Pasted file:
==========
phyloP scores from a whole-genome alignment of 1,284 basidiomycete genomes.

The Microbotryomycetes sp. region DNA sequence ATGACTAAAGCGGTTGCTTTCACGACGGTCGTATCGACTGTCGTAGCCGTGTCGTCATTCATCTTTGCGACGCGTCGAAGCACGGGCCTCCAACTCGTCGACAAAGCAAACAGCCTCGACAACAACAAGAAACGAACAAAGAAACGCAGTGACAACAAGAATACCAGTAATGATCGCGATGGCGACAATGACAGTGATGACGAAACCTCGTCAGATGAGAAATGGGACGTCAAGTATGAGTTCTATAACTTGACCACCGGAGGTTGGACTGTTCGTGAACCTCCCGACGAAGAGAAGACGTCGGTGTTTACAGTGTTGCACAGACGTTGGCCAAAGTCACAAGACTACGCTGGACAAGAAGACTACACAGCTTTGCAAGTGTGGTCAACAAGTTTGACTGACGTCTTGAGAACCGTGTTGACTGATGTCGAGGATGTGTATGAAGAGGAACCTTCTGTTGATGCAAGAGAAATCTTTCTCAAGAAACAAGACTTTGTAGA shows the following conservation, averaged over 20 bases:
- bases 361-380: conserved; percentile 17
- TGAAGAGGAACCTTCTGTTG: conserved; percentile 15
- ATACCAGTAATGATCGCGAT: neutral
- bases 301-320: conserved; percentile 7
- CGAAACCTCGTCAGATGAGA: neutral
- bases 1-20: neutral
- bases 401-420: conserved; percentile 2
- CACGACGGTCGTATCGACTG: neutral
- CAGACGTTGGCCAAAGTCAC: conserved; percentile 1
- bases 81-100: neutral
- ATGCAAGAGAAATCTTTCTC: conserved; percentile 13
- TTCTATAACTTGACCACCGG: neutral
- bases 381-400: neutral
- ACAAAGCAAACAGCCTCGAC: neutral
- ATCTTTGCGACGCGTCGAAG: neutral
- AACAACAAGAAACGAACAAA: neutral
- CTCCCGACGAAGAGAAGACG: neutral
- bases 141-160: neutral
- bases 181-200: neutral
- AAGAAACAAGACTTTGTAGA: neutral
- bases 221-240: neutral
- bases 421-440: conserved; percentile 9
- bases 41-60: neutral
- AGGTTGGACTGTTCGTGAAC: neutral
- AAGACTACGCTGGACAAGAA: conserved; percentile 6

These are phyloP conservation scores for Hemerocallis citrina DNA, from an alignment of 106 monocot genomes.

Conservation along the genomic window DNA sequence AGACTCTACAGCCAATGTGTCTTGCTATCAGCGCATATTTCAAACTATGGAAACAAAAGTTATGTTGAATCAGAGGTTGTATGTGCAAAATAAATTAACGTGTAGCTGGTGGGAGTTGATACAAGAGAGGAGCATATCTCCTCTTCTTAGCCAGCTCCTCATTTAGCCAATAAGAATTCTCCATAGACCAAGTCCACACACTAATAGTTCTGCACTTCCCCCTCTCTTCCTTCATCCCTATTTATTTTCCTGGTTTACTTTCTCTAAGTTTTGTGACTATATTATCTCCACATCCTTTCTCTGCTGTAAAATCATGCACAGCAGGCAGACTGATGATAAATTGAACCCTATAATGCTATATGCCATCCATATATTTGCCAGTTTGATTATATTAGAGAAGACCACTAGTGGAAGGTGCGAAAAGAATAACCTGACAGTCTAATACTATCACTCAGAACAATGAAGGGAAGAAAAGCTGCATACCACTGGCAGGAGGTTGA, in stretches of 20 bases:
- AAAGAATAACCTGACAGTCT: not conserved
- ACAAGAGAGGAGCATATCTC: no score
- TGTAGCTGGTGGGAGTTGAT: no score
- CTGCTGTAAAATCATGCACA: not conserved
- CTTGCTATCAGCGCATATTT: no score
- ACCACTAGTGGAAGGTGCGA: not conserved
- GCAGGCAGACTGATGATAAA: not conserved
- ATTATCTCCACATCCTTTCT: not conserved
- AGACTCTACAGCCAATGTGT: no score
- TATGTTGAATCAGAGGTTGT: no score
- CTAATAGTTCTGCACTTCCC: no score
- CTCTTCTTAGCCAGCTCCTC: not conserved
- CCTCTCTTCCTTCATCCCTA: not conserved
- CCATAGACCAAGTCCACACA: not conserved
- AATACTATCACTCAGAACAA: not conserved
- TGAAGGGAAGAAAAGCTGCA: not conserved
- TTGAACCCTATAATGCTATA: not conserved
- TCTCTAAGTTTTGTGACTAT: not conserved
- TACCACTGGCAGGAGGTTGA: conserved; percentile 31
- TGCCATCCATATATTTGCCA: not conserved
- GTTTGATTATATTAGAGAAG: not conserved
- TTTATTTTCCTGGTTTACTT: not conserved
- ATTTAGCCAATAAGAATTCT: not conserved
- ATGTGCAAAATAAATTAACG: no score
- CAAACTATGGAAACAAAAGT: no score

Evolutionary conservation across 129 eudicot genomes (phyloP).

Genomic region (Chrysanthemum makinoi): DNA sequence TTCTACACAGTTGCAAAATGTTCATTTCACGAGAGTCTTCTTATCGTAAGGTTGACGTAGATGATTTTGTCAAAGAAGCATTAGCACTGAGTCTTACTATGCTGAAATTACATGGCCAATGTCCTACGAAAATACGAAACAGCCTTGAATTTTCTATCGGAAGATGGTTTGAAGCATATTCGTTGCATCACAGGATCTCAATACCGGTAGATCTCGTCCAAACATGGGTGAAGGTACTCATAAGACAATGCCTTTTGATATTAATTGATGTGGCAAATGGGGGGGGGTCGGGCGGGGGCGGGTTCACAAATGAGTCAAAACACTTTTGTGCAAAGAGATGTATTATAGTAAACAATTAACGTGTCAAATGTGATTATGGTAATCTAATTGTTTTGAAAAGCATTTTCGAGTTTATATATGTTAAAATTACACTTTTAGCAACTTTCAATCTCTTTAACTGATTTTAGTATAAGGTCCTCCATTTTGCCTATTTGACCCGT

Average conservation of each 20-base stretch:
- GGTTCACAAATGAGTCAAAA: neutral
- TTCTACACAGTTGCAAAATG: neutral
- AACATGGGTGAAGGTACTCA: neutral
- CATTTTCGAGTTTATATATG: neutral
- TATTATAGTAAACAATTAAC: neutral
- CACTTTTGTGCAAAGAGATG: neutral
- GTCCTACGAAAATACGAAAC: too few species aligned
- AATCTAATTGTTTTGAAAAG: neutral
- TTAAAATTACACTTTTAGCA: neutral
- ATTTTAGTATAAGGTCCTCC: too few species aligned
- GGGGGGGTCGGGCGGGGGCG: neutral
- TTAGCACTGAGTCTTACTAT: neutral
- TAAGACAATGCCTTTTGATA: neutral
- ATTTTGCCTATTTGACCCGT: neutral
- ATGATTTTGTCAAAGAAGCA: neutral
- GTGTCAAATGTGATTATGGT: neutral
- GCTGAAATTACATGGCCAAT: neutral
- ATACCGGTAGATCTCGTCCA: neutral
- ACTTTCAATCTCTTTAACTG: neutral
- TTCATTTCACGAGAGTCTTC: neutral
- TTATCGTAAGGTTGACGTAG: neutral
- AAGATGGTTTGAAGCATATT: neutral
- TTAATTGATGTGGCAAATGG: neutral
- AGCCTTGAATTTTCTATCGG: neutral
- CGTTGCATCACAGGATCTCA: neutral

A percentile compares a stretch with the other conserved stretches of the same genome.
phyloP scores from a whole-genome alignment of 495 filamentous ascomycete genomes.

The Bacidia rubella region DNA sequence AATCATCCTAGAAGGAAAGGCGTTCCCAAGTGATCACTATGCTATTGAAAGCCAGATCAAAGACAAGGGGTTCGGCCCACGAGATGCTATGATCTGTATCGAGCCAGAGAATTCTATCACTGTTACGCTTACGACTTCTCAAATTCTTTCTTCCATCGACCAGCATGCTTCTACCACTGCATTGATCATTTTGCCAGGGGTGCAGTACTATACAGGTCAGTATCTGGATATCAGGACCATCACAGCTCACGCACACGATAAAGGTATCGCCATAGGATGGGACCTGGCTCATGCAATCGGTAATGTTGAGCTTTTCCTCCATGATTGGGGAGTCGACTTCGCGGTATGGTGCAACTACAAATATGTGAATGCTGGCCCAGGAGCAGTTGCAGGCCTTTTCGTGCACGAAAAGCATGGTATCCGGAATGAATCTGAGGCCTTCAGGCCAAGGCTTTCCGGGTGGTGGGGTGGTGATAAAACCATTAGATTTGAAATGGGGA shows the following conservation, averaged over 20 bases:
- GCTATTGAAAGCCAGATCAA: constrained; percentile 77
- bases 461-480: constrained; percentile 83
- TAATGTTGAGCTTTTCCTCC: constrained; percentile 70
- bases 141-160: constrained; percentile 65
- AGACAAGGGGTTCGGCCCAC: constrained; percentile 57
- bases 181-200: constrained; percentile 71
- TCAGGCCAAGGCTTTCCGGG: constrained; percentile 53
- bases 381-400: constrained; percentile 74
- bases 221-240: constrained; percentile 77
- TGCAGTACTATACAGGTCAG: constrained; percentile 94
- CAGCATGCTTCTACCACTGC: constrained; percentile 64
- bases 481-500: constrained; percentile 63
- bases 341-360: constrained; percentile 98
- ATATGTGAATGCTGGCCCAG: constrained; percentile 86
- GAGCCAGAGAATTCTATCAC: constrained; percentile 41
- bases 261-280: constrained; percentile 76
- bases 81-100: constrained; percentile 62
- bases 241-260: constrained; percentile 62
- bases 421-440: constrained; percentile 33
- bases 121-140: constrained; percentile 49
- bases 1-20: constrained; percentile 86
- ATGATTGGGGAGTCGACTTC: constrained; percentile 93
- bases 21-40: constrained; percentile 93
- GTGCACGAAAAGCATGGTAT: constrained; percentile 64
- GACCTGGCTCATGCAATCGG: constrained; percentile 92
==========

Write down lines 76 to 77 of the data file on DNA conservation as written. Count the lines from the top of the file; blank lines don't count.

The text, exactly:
- ACTTTCAATCTCTTTAACTG: neutral
- TTCATTTCACGAGAGTCTTC: neutral